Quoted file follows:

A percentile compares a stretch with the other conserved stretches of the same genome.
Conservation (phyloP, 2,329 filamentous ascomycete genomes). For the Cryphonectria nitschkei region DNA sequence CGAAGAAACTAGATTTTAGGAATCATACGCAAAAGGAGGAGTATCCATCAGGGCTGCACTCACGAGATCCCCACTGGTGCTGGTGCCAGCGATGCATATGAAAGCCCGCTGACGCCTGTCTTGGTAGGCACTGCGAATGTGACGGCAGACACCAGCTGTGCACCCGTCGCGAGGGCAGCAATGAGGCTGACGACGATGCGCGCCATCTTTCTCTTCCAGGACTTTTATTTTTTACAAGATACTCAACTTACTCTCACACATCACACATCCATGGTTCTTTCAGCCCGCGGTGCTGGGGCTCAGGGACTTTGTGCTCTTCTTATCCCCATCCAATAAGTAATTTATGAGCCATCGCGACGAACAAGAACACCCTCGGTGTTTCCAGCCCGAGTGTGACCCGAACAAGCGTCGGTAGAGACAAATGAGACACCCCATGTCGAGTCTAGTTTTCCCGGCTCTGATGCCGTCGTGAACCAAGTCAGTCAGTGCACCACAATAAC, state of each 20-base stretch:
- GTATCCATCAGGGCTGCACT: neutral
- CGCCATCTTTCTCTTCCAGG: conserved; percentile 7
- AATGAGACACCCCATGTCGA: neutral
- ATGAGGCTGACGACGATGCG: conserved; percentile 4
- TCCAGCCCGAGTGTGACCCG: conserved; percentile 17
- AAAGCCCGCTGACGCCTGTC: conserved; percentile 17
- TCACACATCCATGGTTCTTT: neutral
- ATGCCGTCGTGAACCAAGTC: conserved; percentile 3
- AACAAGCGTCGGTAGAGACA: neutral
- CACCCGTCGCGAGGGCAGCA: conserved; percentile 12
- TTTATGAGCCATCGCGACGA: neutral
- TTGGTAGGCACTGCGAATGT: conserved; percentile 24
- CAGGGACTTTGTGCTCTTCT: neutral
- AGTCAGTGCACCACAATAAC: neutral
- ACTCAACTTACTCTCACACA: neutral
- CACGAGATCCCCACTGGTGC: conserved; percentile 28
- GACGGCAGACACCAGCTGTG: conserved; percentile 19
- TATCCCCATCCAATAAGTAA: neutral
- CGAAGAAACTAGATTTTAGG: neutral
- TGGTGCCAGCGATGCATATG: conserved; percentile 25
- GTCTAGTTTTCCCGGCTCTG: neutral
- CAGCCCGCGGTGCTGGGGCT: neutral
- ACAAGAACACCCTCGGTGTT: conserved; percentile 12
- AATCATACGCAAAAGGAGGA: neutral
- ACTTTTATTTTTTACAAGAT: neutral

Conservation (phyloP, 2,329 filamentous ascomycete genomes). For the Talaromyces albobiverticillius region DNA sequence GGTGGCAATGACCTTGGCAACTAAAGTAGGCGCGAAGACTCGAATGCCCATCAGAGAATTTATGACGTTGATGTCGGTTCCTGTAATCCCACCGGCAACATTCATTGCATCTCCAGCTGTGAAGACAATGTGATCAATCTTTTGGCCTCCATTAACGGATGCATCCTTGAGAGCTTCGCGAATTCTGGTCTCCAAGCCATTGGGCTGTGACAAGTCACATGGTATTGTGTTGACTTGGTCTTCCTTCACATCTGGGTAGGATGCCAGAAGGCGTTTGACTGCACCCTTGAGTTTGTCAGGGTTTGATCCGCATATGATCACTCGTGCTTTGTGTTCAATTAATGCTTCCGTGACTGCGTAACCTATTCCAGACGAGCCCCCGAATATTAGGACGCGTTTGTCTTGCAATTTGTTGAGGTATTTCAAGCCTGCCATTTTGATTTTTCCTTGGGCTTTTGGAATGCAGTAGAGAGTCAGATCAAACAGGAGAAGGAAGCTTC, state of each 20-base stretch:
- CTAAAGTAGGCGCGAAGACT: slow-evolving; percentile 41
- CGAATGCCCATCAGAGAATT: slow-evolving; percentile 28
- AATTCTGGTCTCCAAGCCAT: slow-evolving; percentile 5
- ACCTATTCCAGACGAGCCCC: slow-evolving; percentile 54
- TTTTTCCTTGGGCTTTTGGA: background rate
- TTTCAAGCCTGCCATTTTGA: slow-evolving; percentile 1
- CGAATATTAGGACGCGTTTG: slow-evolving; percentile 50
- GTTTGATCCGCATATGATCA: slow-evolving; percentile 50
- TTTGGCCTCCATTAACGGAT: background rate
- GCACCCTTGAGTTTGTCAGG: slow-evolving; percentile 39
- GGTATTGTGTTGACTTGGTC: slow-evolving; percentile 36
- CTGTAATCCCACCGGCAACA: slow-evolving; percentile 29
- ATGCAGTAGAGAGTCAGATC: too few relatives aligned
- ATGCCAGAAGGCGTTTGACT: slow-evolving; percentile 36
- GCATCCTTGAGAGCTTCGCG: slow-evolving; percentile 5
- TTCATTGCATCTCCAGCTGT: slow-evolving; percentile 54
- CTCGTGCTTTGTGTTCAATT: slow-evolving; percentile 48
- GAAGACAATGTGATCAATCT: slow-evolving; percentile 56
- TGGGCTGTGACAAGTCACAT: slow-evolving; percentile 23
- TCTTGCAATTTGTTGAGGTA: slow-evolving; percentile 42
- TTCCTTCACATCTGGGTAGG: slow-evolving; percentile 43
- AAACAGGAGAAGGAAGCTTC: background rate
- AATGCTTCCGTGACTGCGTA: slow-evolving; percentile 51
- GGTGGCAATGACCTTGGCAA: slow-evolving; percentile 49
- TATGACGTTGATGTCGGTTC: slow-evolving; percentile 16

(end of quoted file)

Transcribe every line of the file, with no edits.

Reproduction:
A percentile compares a stretch with the other conserved stretches of the same genome.
Conservation (phyloP, 2,329 filamentous ascomycete genomes). For the Cryphonectria nitschkei region DNA sequence CGAAGAAACTAGATTTTAGGAATCATACGCAAAAGGAGGAGTATCCATCAGGGCTGCACTCACGAGATCCCCACTGGTGCTGGTGCCAGCGATGCATATGAAAGCCCGCTGACGCCTGTCTTGGTAGGCACTGCGAATGTGACGGCAGACACCAGCTGTGCACCCGTCGCGAGGGCAGCAATGAGGCTGACGACGATGCGCGCCATCTTTCTCTTCCAGGACTTTTATTTTTTACAAGATACTCAACTTACTCTCACACATCACACATCCATGGTTCTTTCAGCCCGCGGTGCTGGGGCTCAGGGACTTTGTGCTCTTCTTATCCCCATCCAATAAGTAATTTATGAGCCATCGCGACGAACAAGAACACCCTCGGTGTTTCCAGCCCGAGTGTGACCCGAACAAGCGTCGGTAGAGACAAATGAGACACCCCATGTCGAGTCTAGTTTTCCCGGCTCTGATGCCGTCGTGAACCAAGTCAGTCAGTGCACCACAATAAC, state of each 20-base stretch:
- GTATCCATCAGGGCTGCACT: neutral
- CGCCATCTTTCTCTTCCAGG: conserved; percentile 7
- AATGAGACACCCCATGTCGA: neutral
- ATGAGGCTGACGACGATGCG: conserved; percentile 4
- TCCAGCCCGAGTGTGACCCG: conserved; percentile 17
- AAAGCCCGCTGACGCCTGTC: conserved; percentile 17
- TCACACATCCATGGTTCTTT: neutral
- ATGCCGTCGTGAACCAAGTC: conserved; percentile 3
- AACAAGCGTCGGTAGAGACA: neutral
- CACCCGTCGCGAGGGCAGCA: conserved; percentile 12
- TTTATGAGCCATCGCGACGA: neutral
- TTGGTAGGCACTGCGAATGT: conserved; percentile 24
- CAGGGACTTTGTGCTCTTCT: neutral
- AGTCAGTGCACCACAATAAC: neutral
- ACTCAACTTACTCTCACACA: neutral
- CACGAGATCCCCACTGGTGC: conserved; percentile 28
- GACGGCAGACACCAGCTGTG: conserved; percentile 19
- TATCCCCATCCAATAAGTAA: neutral
- CGAAGAAACTAGATTTTAGG: neutral
- TGGTGCCAGCGATGCATATG: conserved; percentile 25
- GTCTAGTTTTCCCGGCTCTG: neutral
- CAGCCCGCGGTGCTGGGGCT: neutral
- ACAAGAACACCCTCGGTGTT: conserved; percentile 12
- AATCATACGCAAAAGGAGGA: neutral
- ACTTTTATTTTTTACAAGAT: neutral

Conservation (phyloP, 2,329 filamentous ascomycete genomes). For the Talaromyces albobiverticillius region DNA sequence GGTGGCAATGACCTTGGCAACTAAAGTAGGCGCGAAGACTCGAATGCCCATCAGAGAATTTATGACGTTGATGTCGGTTCCTGTAATCCCACCGGCAACATTCATTGCATCTCCAGCTGTGAAGACAATGTGATCAATCTTTTGGCCTCCATTAACGGATGCATCCTTGAGAGCTTCGCGAATTCTGGTCTCCAAGCCATTGGGCTGTGACAAGTCACATGGTATTGTGTTGACTTGGTCTTCCTTCACATCTGGGTAGGATGCCAGAAGGCGTTTGACTGCACCCTTGAGTTTGTCAGGGTTTGATCCGCATATGATCACTCGTGCTTTGTGTTCAATTAATGCTTCCGTGACTGCGTAACCTATTCCAGACGAGCCCCCGAATATTAGGACGCGTTTGTCTTGCAATTTGTTGAGGTATTTCAAGCCTGCCATTTTGATTTTTCCTTGGGCTTTTGGAATGCAGTAGAGAGTCAGATCAAACAGGAGAAGGAAGCTTC, state of each 20-base stretch:
- CTAAAGTAGGCGCGAAGACT: slow-evolving; percentile 41
- CGAATGCCCATCAGAGAATT: slow-evolving; percentile 28
- AATTCTGGTCTCCAAGCCAT: slow-evolving; percentile 5
- ACCTATTCCAGACGAGCCCC: slow-evolving; percentile 54
- TTTTTCCTTGGGCTTTTGGA: background rate
- TTTCAAGCCTGCCATTTTGA: slow-evolving; percentile 1
- CGAATATTAGGACGCGTTTG: slow-evolving; percentile 50
- GTTTGATCCGCATATGATCA: slow-evolving; percentile 50
- TTTGGCCTCCATTAACGGAT: background rate
- GCACCCTTGAGTTTGTCAGG: slow-evolving; percentile 39
- GGTATTGTGTTGACTTGGTC: slow-evolving; percentile 36
- CTGTAATCCCACCGGCAACA: slow-evolving; percentile 29
- ATGCAGTAGAGAGTCAGATC: too few relatives aligned
- ATGCCAGAAGGCGTTTGACT: slow-evolving; percentile 36
- GCATCCTTGAGAGCTTCGCG: slow-evolving; percentile 5
- TTCATTGCATCTCCAGCTGT: slow-evolving; percentile 54
- CTCGTGCTTTGTGTTCAATT: slow-evolving; percentile 48
- GAAGACAATGTGATCAATCT: slow-evolving; percentile 56
- TGGGCTGTGACAAGTCACAT: slow-evolving; percentile 23
- TCTTGCAATTTGTTGAGGTA: slow-evolving; percentile 42
- TTCCTTCACATCTGGGTAGG: slow-evolving; percentile 43
- AAACAGGAGAAGGAAGCTTC: background rate
- AATGCTTCCGTGACTGCGTA: slow-evolving; percentile 51
- GGTGGCAATGACCTTGGCAA: slow-evolving; percentile 49
- TATGACGTTGATGTCGGTTC: slow-evolving; percentile 16